Bank of America is forecasting a ‘scary summer’ for the stock market
Investors might want to add a little cash and some gold to their portfolio’s summer outfit.
So say analysts at Bank of America Merrill Lynch, who are forecasting a grim summer for stocks this year. In other words, it might be wise to apply ample dollops of market-correction block in addition to any sunscreen you might wear.
While falling short of calling for an outright bear market, which needs a rise in interest rates and a decline in earnings per share, Bank of America is painting a pretty ugly picture for investors over the next several months.
The Wall Street firm warns that the market will see a scary summer because investors are trapped in this “Twilight Zone”—the transition period between the end of quantitative easing and the first rate hike by the fed, as it tries to normalize its fiscal policy.
In the interim, investors can expect mediocre returns, volatile trading, correlation breakdowns and flash crashes, says chief investment strategist Michael Hartnett.
On the one hand, broad economic trends may improve and the Fed may get to raise rates for the first time in about a decade, which may cause volatility at least temporarily. On the other hand, “more ominously for consensus positioning, the macro doesn’t recover, in which case [earnings-per-share] downgrades drag risk-assets lower,” the Bank of America analyst says.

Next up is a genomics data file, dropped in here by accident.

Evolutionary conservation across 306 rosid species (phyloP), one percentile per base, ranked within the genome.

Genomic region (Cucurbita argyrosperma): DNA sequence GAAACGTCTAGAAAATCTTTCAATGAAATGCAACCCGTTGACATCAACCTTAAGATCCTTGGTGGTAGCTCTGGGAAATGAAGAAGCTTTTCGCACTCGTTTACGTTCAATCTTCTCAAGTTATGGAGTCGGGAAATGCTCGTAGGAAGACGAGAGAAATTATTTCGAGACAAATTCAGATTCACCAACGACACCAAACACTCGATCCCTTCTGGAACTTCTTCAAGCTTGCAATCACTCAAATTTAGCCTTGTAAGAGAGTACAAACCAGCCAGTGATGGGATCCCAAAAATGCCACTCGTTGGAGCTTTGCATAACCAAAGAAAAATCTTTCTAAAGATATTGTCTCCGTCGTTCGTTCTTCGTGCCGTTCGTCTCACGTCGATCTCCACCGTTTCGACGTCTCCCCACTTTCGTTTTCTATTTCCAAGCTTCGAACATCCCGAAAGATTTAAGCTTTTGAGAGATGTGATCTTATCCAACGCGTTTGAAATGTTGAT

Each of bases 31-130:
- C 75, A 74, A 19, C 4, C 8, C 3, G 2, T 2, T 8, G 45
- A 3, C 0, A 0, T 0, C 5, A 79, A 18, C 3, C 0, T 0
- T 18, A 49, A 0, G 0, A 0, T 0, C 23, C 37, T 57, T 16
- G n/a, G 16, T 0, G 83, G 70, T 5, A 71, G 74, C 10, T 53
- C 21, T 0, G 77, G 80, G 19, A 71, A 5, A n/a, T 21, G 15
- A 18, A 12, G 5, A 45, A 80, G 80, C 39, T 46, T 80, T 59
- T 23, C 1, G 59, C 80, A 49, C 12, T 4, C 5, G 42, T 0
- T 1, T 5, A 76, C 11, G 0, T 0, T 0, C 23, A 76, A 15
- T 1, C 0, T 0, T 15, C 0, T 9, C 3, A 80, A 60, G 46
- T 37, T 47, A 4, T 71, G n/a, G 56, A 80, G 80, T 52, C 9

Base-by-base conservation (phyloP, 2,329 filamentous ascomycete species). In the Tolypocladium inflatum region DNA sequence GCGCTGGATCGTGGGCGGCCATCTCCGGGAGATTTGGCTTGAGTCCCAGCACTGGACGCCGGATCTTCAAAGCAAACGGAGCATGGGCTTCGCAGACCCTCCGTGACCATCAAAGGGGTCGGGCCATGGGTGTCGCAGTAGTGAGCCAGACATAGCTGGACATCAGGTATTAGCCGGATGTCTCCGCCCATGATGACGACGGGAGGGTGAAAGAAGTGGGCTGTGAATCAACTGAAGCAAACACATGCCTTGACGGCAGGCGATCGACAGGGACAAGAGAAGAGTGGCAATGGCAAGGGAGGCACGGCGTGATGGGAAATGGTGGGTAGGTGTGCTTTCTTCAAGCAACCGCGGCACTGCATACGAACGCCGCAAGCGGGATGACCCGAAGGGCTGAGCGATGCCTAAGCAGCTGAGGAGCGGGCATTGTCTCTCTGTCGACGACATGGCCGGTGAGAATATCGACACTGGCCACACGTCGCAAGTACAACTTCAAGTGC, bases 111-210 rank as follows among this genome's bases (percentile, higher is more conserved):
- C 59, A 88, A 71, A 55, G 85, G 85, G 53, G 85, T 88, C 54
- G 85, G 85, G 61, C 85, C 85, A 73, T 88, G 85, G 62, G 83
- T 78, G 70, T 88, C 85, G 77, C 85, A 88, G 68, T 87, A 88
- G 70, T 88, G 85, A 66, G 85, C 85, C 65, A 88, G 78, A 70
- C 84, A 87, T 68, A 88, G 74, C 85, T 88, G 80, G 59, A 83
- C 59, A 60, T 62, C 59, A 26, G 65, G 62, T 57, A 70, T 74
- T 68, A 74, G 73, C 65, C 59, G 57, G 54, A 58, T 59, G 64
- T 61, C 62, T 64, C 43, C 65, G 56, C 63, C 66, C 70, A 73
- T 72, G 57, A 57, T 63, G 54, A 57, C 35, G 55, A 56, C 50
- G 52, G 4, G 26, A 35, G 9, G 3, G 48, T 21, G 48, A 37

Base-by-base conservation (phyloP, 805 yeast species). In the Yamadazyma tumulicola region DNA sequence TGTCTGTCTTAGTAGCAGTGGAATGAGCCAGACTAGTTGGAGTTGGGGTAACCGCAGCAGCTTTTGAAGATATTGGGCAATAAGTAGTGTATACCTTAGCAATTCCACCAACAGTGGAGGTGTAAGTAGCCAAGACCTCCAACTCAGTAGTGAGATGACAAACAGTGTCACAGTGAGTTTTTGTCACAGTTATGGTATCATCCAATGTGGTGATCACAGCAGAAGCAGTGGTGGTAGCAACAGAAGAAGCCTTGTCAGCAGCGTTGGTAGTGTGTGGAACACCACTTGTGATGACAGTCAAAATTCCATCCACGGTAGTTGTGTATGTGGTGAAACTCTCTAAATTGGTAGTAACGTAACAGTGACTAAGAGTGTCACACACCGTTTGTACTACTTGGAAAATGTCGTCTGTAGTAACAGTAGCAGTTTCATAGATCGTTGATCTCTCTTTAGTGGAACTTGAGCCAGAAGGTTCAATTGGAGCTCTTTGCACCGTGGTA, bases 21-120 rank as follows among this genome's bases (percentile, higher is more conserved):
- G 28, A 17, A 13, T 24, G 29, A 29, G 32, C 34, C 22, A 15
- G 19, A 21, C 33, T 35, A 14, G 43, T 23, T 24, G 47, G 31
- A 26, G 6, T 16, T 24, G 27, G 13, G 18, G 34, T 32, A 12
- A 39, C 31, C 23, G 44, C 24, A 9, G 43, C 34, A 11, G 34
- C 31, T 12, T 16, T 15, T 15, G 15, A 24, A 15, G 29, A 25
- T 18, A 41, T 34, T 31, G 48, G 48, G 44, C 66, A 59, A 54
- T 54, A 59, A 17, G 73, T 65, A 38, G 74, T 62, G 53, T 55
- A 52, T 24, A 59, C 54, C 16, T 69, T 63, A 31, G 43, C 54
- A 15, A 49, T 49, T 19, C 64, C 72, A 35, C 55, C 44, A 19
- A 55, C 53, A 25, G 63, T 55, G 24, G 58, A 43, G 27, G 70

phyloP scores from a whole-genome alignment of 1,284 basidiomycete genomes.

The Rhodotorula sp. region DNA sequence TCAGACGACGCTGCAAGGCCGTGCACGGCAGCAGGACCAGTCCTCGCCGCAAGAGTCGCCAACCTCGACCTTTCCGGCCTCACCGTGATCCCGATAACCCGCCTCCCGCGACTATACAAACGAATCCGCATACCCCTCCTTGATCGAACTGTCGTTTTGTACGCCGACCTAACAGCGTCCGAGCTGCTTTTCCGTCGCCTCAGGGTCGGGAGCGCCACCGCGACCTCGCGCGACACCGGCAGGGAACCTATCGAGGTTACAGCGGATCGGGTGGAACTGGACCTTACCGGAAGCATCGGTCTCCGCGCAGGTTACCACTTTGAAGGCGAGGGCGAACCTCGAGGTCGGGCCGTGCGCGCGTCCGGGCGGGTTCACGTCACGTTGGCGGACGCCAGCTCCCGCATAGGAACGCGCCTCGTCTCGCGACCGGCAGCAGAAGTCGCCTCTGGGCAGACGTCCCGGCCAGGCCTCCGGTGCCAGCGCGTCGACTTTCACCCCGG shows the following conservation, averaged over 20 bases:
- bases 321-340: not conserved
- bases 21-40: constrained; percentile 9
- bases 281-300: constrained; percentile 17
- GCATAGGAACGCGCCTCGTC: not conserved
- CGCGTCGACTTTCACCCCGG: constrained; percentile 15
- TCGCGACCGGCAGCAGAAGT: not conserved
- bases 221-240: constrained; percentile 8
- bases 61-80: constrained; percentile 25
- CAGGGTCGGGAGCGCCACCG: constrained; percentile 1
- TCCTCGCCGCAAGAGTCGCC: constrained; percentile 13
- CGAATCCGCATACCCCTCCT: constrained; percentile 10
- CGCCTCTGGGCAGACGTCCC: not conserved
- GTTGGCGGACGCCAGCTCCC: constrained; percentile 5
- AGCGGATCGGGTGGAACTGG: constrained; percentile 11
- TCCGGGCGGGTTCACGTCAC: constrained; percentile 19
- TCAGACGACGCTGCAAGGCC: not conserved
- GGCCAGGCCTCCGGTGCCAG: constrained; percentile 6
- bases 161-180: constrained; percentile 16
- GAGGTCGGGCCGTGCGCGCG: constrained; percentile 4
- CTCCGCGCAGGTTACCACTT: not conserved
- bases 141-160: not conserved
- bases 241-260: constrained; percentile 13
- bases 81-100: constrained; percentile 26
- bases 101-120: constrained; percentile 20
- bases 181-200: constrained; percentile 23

Hartnett sees investors starting to cool on relatively riskier assets. The firm sees five-year German bunds yielding 0.2%, 2% for the Italian 10-year, 20 on VIXVIX, +0.86% and 2000 for the S&P 500 SPX, -0.04% in the second quarter.
How to ready for the summer? Besides the aforementioned cash and gold, the analysts also recommend buying a so-called put spread pegged to S&P 500. The put-spread trade is basically a complex derivative trade that allows investors to bet on the fall (or rise) of an underlying security while using another bet to offset the cost of the original bet. B.of A. recommends putting on a put spread contingent on higher rates to hedge the risk of a Fed interest-rate hike without sufficient signs that the U.S. economy is bouncing back.
Those investors who want to be contrarian should position against consensus hopes of a stronger dollar, a so-called steepening yield curve, which tends to imply a stronger, healthier economy in government-bond terms and weaker commodities via buying U.S. and Canadian energy or utilities, Brazilian/South African materials and selling Japan and European industrials/discretionary/banks.
After all that, here’s another thing investors might want to consider: a vacation.